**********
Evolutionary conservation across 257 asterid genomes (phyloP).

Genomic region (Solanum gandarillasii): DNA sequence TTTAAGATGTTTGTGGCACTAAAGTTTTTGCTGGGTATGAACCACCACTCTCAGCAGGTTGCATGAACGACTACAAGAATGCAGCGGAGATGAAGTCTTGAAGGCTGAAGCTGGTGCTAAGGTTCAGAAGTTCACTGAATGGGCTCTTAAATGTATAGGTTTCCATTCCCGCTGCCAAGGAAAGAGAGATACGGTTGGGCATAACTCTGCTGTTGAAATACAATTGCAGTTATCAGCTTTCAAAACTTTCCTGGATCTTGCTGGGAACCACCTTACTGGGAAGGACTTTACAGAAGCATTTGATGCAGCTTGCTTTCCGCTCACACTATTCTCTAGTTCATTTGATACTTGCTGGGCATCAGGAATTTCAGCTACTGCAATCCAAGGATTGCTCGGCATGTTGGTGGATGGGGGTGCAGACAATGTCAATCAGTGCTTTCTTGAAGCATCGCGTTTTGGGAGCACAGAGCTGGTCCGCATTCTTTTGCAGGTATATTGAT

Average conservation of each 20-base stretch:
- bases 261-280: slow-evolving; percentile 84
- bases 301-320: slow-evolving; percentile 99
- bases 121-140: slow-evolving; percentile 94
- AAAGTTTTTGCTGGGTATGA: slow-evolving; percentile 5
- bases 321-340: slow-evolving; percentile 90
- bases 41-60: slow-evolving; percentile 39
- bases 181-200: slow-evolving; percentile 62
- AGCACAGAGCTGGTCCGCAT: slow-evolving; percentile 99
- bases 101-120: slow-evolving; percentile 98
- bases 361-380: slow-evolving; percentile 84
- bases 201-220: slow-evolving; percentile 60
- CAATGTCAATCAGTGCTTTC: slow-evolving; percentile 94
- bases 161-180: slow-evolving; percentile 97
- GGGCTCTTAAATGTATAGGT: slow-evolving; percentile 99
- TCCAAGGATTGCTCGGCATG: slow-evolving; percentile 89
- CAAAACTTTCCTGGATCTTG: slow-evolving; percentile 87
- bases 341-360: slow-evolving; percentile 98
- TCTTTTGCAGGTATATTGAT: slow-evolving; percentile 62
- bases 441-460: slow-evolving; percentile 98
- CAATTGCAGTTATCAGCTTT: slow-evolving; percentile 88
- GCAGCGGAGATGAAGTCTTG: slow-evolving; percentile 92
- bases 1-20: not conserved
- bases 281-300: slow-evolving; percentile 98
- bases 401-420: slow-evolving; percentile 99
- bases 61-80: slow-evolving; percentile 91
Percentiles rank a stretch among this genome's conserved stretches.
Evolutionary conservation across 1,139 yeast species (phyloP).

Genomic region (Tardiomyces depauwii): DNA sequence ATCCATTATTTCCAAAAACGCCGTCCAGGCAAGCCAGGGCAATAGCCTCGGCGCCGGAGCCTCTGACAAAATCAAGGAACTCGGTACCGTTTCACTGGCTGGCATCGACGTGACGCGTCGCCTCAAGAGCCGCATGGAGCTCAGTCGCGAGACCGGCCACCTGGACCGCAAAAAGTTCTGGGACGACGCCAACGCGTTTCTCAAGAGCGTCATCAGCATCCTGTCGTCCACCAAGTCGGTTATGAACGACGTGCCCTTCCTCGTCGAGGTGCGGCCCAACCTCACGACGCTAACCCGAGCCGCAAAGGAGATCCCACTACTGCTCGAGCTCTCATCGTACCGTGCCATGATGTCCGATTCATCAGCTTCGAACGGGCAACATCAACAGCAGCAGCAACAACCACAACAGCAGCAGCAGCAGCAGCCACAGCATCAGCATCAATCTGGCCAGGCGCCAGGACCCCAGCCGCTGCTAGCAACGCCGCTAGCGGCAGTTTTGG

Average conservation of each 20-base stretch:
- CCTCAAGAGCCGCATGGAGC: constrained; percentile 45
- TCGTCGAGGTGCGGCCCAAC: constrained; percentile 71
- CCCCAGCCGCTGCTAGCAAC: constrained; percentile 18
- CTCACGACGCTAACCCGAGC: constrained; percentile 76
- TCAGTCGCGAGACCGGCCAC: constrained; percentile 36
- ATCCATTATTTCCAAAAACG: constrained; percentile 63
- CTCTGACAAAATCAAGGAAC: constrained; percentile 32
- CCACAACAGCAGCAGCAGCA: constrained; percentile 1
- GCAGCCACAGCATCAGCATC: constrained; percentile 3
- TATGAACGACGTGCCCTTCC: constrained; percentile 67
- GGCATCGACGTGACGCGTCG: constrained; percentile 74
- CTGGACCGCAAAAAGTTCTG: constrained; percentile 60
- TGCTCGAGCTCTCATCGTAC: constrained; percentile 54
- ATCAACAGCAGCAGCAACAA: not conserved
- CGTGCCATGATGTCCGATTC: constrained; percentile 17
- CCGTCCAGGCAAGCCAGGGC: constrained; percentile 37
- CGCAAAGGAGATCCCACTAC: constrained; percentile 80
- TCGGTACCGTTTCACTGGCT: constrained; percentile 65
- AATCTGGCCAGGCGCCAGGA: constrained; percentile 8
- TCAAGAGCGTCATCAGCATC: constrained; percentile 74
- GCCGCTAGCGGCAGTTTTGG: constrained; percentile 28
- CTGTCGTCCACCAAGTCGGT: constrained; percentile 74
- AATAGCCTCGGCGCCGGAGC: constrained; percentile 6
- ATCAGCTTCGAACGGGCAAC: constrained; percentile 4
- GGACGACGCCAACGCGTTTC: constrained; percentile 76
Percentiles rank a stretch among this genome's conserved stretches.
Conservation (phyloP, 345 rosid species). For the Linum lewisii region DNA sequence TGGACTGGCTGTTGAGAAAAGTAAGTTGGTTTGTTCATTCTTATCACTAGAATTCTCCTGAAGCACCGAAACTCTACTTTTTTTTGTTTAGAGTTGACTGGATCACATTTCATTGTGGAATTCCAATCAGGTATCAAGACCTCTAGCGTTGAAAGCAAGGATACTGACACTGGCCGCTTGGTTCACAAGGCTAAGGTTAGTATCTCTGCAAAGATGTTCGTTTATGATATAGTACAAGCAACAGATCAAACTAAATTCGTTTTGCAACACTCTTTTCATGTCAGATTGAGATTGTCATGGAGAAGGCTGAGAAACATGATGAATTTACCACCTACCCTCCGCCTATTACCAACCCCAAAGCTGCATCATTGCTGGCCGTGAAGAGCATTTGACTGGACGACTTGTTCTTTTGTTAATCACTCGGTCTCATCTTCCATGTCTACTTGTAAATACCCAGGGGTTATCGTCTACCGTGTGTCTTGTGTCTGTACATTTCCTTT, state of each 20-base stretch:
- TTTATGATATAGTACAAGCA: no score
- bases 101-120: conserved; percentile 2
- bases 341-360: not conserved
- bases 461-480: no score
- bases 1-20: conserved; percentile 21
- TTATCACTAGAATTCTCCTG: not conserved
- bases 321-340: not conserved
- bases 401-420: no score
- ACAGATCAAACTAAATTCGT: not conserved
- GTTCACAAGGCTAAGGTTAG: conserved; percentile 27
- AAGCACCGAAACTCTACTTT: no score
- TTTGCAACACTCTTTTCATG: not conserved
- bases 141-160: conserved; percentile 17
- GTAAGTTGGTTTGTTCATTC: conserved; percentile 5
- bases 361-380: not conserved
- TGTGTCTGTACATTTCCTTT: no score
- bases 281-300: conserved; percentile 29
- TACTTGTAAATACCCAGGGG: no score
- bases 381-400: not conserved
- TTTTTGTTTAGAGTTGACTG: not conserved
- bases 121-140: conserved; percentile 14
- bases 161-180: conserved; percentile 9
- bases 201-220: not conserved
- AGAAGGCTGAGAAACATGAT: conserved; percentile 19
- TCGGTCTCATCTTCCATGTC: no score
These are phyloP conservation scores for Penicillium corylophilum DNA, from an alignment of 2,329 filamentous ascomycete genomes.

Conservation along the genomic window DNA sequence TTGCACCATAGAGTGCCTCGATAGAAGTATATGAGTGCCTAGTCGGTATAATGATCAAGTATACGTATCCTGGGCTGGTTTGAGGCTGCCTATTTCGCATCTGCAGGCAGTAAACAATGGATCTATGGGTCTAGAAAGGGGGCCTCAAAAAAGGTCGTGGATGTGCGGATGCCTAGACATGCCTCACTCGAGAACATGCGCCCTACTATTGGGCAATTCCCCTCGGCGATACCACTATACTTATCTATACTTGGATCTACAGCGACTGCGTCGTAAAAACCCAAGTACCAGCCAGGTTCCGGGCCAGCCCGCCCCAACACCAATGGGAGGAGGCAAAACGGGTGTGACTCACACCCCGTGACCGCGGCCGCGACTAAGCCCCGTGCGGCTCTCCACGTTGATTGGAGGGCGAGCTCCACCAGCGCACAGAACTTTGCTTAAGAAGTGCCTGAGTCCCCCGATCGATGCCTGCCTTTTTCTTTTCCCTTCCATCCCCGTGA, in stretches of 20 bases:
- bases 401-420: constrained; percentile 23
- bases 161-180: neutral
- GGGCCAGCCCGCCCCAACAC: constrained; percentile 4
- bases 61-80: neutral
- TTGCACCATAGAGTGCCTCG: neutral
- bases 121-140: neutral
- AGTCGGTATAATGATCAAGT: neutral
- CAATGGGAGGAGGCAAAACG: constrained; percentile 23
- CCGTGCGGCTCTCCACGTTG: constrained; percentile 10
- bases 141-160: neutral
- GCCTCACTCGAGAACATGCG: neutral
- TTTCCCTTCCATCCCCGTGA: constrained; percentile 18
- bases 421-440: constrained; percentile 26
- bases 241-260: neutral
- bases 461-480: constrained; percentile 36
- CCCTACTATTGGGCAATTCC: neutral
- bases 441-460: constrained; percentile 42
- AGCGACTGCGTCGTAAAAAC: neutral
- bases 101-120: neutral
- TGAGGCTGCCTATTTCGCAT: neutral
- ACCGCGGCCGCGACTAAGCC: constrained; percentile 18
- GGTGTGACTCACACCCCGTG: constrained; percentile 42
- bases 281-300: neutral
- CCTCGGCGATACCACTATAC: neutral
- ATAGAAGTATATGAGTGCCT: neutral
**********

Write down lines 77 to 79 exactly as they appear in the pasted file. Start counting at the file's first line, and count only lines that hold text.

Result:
- TACTTGTAAATACCCAGGGG: no score
- bases 381-400: not conserved
- TTTTTGTTTAGAGTTGACTG: not conserved